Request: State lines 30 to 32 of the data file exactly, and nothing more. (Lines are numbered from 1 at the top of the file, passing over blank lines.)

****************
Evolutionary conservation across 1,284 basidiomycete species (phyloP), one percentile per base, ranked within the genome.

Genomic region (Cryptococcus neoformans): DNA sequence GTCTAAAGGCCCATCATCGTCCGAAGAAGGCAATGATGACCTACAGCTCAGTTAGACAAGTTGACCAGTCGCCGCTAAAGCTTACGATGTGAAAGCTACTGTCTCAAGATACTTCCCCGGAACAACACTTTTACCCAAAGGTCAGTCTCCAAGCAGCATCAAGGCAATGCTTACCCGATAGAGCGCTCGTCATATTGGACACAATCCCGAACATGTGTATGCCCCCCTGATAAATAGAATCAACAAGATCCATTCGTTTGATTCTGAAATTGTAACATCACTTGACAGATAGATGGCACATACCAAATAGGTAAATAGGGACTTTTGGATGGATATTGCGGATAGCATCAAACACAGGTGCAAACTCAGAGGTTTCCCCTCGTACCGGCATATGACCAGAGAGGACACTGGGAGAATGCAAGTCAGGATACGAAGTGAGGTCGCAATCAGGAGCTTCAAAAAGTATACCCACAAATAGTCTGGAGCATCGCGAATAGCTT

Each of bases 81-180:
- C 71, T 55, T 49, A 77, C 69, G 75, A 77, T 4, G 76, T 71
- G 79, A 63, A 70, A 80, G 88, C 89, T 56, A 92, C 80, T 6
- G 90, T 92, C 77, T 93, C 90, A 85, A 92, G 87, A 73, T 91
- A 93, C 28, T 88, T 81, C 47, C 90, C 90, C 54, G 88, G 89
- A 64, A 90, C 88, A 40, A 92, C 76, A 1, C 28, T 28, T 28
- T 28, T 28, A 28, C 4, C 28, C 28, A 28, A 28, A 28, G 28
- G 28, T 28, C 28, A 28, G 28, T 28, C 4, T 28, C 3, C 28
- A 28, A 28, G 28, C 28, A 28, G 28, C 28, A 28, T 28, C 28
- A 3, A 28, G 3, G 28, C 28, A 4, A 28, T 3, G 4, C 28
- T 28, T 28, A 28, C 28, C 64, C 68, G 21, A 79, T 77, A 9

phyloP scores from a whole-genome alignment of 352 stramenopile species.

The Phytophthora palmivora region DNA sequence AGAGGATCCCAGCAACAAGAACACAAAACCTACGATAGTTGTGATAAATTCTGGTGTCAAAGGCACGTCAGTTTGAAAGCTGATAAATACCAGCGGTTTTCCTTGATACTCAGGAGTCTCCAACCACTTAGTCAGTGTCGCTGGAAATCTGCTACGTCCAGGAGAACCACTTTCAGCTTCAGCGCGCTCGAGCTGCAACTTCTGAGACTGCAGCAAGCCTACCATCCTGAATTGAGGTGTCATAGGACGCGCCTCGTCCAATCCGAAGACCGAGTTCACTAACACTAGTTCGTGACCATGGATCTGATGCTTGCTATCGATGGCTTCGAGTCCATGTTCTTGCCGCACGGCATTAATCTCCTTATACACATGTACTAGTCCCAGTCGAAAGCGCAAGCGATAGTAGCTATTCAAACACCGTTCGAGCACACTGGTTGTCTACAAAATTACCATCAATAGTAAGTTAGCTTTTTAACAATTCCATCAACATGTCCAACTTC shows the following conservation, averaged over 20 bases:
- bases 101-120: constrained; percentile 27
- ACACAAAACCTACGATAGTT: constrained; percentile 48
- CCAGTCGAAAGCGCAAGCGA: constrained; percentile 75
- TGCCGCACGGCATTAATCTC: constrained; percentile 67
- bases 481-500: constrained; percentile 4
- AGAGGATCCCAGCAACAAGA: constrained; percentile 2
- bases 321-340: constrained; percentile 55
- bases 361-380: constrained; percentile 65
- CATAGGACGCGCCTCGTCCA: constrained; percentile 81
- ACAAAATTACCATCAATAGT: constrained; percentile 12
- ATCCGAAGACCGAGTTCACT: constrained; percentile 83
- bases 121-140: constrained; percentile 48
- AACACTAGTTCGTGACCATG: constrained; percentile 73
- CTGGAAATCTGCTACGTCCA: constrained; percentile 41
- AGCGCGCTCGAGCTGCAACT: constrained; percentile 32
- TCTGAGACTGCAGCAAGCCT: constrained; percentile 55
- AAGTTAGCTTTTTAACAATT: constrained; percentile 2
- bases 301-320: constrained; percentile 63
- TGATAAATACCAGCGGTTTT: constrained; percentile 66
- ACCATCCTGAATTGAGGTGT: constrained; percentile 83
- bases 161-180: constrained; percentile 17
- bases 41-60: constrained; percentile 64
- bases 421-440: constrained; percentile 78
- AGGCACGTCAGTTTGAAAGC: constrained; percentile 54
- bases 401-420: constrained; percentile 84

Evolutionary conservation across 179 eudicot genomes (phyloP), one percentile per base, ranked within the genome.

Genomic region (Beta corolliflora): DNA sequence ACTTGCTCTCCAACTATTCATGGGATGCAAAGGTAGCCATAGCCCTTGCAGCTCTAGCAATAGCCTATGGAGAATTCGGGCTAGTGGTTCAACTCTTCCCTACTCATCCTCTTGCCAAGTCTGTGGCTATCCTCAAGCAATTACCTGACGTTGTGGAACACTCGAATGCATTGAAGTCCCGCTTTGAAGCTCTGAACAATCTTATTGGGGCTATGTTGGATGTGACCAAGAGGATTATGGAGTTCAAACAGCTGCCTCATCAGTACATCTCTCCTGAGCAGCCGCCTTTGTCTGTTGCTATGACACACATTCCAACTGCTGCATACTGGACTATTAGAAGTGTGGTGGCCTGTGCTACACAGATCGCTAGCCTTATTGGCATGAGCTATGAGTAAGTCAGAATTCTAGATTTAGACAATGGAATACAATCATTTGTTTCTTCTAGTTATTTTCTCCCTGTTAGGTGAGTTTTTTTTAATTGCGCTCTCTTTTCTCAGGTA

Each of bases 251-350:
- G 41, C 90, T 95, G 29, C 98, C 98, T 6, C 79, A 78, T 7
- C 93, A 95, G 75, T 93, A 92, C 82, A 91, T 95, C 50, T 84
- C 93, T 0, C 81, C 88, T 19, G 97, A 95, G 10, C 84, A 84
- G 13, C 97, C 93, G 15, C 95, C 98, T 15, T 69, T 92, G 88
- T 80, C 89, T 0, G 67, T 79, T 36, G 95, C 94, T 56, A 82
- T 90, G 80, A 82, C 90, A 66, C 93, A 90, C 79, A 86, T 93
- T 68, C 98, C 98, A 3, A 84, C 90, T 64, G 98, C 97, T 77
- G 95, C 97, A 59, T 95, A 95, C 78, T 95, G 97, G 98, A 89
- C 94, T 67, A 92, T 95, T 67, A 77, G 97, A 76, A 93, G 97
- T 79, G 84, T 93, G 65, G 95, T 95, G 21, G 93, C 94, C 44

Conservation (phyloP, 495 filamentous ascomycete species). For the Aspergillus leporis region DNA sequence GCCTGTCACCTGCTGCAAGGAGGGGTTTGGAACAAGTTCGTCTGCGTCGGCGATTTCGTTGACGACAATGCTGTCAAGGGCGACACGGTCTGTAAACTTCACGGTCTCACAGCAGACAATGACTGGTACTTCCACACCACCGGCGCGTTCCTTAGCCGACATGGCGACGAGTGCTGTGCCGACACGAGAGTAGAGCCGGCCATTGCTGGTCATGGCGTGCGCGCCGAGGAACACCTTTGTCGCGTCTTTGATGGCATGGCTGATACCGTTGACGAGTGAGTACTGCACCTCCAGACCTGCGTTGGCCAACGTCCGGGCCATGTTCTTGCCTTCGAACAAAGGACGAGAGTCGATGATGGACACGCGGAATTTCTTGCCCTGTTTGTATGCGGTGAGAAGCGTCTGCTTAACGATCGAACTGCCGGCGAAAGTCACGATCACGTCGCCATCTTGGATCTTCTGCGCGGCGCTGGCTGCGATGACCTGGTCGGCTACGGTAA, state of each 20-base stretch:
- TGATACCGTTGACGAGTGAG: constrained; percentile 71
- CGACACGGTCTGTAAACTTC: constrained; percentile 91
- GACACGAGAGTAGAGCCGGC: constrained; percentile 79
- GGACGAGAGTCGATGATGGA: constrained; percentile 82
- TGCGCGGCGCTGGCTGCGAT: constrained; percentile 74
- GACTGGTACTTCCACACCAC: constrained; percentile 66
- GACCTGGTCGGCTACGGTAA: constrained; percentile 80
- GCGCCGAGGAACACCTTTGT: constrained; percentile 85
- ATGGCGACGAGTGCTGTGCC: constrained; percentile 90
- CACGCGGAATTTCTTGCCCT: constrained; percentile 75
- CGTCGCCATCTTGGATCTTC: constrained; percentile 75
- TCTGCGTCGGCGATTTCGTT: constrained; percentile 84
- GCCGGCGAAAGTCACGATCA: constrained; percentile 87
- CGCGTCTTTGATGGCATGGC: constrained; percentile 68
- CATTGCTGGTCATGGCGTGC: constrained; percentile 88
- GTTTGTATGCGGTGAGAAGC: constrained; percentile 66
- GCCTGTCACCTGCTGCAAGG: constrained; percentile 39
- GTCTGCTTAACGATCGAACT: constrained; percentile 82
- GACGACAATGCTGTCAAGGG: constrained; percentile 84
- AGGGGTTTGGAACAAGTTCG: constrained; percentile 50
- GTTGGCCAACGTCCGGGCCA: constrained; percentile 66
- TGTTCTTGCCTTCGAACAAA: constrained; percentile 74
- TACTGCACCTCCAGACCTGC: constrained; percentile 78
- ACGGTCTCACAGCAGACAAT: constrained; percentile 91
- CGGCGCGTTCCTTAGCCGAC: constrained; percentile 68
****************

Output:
- AGCGCGCTCGAGCTGCAACT: constrained; percentile 32
- TCTGAGACTGCAGCAAGCCT: constrained; percentile 55
- AAGTTAGCTTTTTAACAATT: constrained; percentile 2